My Montana

My Montana
My Montana

Tuesday, February 7, 2012

A Week With With Friends - Part IV Last Two Days

Thursday, Bob, Natalie and I were ready to go check out Oraville which has lots of fun to offer, from birding and hiking to museums in a historical town to scenic views along the Feather River as it tumbles down the mountains into Lake Oraville. In warmer months, there is lake and white water paddling and excellent fishing. . And we learned, that the city may put in a white water park.

The day was rainy so we decided to visit the Lake Oraville Visitor Center.  I was even more impressed with it as we looked at more details than I had done the first time I visited there. One of the most interesting things to me, this time, was the story of how the Lake Oraville Dam was built. At 770 feet,it is the tallest dam in the United States and powers California's third largest hydroelectric and forms California's second largest reservoir. A lot of the material used to build the earthern dam was tailings left over from gold mining. A set of trains could haul and unload 120 cars of fill each hour. We then better understood the miniature diorama showing the railroad coming to the dam and  two cars being dumped at a time without having to be unhitched from the rest of the train.

Model showing how the cars were unloaded without uncoupling, two at a time
Then we went to the Native American section and Bob and Natalie enjoyed the Ishi exhibit.  This is the story of of the last of the Yahi people.  An anthropologist named him Ishi, which means man, because he had no name of his own - had no one to give him a naming ceremony. He became a teacher, and taught his language, and how he hunted and fished, while learning about the white man's culture. There is even a picture of him at the opera. As happened to most of his tribe, he was killed by a white man's disease, in his case, tuberculosis.

Meanwhile, I was enjoying reading the guide to the exhibit about James Pierson Beckwourth, a famous African-American.  Beckwourth was an  explorer, trapper, and businessman. He also was an adopted Crow and spent a lot of time with them. He discovered a new pass and got the city of Marysville, a town to the south of Oraville,  to pay him 10, 000 to build a trail through the pass and then guided settlers to California through through that pass along the Feather River. Marysville burned down and he never got his money so became a trader on the trail for a while.

Dutch and Tracy finally caught up with us for lunch, then elected to stay on in Oraville and do some birding while we went back to Sacramento NWR to bird along the auto tour. We had been too busy or the weather had been too rainy to do this earlier.

Friday was the day for getting ready for the Chico Goose Festival for me and for field trips for Dutch, Tracy, and Natalie. I had told them to be sure and go on private trips, rather than to trips to any public lands.  Natalie scored the best trip, the one to Paskenta's C & R Ranch which also included lunch provided by the ranch owners.  We barely got her to the meeting place in time to join the trip.  She came back bubbling about several lifers, including the Lewis Woodpecker and I think both mountain and western bluebirds and a feruginous hawk, the wonderful ranch, the marvelous hosts, the amazing soup lunch, and the amazingly crazy people - just like her - that she traveled with.  She was also responsible for breaking up the caravan of cars when she spotted the only burrowing owl of the day and stopped everyone behind her.  Finally the trip leader came back with the rest of the group to enjoy it also. She ended up not getting back until 4:00 P.M. although she was due back at 2:00.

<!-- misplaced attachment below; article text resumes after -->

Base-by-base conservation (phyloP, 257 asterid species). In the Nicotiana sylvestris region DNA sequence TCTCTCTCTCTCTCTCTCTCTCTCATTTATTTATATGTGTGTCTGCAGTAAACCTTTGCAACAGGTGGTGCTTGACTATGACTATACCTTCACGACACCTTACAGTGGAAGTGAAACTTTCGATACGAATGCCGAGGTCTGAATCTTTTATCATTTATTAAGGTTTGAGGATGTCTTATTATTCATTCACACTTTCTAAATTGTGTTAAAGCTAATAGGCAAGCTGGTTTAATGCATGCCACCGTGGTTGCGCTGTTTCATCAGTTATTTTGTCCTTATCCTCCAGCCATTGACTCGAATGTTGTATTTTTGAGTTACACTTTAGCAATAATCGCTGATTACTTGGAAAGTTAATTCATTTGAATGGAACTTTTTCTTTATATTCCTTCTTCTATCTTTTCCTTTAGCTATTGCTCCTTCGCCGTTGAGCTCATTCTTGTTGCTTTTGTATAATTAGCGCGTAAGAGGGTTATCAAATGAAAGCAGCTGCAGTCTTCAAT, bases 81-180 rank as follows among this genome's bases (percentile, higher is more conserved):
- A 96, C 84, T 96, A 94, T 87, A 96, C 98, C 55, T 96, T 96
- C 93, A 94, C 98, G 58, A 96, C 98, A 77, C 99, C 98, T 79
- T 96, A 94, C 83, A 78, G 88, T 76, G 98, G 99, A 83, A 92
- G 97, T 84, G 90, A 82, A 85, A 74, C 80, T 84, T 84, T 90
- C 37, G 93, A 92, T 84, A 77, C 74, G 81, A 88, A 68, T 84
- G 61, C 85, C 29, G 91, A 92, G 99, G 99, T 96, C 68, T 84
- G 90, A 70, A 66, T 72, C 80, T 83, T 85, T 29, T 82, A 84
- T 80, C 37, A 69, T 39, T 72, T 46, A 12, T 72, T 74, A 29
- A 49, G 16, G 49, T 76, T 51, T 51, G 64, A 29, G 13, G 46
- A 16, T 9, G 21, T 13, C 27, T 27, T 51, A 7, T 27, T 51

I helped set up the Junior Duck Stamp winners and the Sac table - in the background.

Natalie's picture of some of the birding tour

Tracy didn't get to see many birds on her trip but did get to study hawks an learned how to tell some of them in flight. Dutch went on a field trip on how to record bird songs.

Bob is the only one of us that is not a bird fanatic so he elected to use my car to visit fly fishing shops in the area.  Then, after I finished helping set up the refuge exhibit and the pictures of the winning Junior Duck Stamp competition, he picked me up and we went to Sierra Nevada Brewing Company , We just made the 12:00 tour which only had four of us on it. It was most amazing to me, a mostly non-beer drinker, to find out how beer is made.  And I found out that I do like dark ales. I was also impressed by the greenness of the company and how worker-friendly it is.  It even has an on-site day care for the worker's children. After the tour, we had fantastic lunches. I had a portabella sandwich that was totally delicious.

We lingered over lunch and then went to wait to pick up Natalie.  We found Dutch still waiting for Tracy. Neither of them had had lunch, so they went off to eat lunch while the rest of us went hiking at Upper Bidwell Park along the Yahi Trail.

Checking out the birds along the Yahi trail

 We finished out the day with dinner at the Outback Steak House. The Friends of Anahuac had given me a gift certificate there and I thought it would be fun to share it with the gang.

All too soon, it was Saturday and time to say goodby for a while. But we all kept good memories of a great week.